Transforming Programming into "Fungramming"
De Angela L. Duff, Assistant Professor, Multimedia Department, The University of the Arts
This case study describes the creation and evolution of a required introductory, programming course within our multimedia curriculum. With responsive interfaces, such as the iPod & iPhone, and rich internet applications, such as google maps & flickr, being pervasive in our daily lives, it is not enough for art / design students to be able to design for the "front-end" anymore. At the very least, they should also be cognizant of "back-end" solutions as well. In addition, students benefit from programming, as yet another tool in their arsenal, for sketching and creating traditional art and design.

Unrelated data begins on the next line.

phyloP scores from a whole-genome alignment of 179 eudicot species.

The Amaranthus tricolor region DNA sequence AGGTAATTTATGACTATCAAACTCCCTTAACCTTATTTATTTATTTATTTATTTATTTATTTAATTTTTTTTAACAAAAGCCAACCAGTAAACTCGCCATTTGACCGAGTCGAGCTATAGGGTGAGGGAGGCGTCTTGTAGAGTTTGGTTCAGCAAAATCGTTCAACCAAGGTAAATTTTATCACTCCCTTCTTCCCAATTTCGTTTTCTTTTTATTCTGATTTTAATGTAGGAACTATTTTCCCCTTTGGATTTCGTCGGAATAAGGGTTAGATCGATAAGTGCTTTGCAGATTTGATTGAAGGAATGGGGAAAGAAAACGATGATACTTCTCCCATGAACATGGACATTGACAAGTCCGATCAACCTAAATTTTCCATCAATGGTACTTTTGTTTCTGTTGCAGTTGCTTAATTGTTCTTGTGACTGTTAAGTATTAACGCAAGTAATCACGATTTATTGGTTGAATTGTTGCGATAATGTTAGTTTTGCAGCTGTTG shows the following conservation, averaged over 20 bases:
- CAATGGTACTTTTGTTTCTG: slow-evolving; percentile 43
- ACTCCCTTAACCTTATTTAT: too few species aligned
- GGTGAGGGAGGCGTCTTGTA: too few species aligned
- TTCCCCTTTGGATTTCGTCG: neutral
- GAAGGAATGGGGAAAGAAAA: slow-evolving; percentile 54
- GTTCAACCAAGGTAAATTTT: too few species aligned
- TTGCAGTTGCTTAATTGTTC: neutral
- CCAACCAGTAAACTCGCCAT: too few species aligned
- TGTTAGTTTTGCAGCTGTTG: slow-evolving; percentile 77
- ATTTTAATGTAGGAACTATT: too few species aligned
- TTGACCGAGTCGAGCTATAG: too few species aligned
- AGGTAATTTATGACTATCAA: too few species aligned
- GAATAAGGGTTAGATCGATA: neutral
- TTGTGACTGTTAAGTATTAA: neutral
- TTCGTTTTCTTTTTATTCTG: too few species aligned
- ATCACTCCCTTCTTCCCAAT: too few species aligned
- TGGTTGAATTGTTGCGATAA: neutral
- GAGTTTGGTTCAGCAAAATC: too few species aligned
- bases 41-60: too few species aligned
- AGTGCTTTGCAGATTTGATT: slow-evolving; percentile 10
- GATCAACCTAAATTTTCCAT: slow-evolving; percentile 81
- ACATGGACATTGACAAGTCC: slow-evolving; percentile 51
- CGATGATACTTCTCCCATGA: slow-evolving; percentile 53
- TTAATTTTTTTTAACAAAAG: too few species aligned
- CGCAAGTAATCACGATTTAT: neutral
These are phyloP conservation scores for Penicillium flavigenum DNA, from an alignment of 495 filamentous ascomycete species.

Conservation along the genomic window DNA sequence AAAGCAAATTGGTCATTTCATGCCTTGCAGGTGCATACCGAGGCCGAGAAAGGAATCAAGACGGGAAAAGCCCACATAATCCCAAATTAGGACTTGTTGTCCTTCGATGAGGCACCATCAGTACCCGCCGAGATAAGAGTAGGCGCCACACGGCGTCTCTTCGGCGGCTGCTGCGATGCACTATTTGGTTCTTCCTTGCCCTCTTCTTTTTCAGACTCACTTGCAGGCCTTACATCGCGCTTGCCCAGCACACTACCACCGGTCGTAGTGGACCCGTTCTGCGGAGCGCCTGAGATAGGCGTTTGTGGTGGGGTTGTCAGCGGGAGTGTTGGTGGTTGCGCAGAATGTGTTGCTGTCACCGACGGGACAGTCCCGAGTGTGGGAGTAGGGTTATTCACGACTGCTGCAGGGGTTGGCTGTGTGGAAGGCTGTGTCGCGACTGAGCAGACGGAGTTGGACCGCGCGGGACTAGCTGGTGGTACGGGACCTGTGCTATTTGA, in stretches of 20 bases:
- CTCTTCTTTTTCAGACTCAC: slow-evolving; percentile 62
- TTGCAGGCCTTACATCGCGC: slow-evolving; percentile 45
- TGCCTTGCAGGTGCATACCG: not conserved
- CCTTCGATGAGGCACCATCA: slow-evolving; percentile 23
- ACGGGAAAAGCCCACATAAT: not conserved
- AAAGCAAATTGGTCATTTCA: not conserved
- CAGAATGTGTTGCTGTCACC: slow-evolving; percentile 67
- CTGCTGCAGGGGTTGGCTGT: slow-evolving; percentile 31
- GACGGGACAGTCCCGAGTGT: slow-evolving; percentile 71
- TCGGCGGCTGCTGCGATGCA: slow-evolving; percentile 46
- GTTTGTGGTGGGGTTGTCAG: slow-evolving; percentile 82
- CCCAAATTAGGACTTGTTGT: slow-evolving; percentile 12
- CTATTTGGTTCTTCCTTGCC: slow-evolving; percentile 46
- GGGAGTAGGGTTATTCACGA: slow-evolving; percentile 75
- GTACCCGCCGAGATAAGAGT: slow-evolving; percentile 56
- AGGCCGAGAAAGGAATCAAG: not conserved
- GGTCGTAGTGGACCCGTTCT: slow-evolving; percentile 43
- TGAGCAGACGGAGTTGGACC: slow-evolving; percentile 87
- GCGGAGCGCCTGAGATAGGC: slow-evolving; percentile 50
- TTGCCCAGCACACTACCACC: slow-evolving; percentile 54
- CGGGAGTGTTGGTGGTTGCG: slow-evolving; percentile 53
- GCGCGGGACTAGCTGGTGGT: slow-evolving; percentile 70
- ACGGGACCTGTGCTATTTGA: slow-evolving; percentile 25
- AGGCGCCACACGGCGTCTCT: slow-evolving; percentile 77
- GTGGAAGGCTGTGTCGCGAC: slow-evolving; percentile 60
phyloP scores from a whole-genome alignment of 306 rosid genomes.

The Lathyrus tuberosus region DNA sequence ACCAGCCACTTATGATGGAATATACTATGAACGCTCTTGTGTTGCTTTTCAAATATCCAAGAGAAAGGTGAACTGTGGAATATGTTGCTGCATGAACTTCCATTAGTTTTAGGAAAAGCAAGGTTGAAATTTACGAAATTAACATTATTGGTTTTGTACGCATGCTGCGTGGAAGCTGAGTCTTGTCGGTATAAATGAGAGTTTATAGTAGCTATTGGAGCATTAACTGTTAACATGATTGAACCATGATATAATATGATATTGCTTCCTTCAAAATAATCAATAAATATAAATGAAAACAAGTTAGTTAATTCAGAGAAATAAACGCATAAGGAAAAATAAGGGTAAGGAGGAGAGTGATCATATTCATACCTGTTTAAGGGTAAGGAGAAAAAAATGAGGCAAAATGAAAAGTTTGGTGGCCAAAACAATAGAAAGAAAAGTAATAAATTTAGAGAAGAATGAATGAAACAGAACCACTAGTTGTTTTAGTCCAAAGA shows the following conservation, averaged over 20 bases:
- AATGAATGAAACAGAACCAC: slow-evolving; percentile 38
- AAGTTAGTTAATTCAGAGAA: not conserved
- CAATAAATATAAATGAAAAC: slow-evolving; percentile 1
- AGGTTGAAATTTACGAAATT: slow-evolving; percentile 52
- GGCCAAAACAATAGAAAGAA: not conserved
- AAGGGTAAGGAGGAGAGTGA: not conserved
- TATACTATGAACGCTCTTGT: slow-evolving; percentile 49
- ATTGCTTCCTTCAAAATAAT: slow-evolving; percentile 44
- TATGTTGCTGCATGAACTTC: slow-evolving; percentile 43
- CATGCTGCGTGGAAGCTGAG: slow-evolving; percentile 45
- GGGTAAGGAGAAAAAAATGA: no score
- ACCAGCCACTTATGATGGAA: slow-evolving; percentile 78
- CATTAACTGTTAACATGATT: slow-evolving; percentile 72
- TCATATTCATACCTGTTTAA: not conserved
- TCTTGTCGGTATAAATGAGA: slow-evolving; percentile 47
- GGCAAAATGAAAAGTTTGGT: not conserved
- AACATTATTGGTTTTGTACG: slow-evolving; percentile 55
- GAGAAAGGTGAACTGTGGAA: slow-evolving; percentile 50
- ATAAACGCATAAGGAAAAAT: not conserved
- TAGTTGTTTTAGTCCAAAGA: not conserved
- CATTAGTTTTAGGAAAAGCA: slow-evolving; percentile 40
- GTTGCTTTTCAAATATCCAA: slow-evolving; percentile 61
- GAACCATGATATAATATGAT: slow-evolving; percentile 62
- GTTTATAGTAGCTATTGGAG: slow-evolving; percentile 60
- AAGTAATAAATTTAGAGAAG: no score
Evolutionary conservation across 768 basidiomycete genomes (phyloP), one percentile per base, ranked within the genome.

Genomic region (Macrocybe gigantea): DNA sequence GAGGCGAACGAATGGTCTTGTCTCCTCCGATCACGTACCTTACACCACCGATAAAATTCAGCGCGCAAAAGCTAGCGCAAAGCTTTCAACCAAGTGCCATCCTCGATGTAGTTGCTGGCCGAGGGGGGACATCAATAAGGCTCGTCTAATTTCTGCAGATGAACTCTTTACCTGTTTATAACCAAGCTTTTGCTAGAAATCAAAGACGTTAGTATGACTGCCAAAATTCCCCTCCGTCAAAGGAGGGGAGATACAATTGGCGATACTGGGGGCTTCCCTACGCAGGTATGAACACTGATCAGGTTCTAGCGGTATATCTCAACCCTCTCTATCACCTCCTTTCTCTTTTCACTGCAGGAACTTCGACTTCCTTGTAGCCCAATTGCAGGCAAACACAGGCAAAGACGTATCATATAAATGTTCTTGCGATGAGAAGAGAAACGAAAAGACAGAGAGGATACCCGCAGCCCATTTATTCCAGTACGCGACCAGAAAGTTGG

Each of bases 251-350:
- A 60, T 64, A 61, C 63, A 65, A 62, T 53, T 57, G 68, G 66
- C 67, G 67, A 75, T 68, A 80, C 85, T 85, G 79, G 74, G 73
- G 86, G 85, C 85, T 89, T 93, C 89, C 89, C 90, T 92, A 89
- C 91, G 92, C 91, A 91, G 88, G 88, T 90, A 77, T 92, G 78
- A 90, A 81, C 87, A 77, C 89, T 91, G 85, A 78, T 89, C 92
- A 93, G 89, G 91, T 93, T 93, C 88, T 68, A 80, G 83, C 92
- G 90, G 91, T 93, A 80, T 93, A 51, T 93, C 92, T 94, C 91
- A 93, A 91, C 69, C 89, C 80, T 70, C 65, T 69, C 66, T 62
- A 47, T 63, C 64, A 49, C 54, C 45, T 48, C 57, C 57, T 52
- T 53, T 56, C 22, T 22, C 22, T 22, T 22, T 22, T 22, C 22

Despite filling a perceived need in the curriculum, the course was not an instant success, however. In fact, there was a huge initial backlash from the students. As a result, the course metamorphosed from being taught by a computer science major in Java, to being taught by a designer in three different languages to the current two (processing and actionscript). Over the period of six semesters, for some of the students, the fear and dislike of programming has somewhat dissipated, and, for some, it has even transformed into "fungramming."
Keywords: Processing, Actionscript, Lingo, Programming, Syntax, Rich Internet Applications, Interfaces.